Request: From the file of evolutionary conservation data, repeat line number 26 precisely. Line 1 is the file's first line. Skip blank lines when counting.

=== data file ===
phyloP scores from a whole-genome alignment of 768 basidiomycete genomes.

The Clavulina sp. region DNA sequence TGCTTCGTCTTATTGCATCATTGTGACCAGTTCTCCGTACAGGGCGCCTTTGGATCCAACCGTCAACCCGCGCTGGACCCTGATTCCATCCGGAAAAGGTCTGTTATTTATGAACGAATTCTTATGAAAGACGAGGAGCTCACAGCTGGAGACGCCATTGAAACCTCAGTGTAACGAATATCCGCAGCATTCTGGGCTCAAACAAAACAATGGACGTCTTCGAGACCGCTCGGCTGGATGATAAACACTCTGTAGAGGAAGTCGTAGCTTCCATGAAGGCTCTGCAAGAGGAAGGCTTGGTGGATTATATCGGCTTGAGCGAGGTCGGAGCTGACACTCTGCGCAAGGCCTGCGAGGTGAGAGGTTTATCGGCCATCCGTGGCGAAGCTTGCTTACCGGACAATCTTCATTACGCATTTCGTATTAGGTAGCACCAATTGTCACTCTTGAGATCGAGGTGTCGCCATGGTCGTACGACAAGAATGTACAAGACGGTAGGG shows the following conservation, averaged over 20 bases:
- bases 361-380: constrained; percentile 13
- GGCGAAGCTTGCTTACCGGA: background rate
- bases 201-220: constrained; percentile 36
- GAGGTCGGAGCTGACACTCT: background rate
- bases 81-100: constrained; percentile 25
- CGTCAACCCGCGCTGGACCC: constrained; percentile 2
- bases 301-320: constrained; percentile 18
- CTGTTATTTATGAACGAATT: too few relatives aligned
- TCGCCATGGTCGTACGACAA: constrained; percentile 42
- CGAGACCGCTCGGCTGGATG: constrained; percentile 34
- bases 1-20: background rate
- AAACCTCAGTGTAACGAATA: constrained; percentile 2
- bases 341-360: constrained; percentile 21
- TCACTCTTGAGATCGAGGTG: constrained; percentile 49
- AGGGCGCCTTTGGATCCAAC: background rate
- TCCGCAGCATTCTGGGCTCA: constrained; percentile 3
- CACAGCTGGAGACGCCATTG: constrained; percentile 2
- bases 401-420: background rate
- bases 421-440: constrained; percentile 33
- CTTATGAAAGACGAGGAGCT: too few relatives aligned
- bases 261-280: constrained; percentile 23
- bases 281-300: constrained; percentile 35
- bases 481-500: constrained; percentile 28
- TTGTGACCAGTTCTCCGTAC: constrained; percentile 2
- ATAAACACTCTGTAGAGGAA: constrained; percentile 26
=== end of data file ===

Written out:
- TTGTGACCAGTTCTCCGTAC: constrained; percentile 2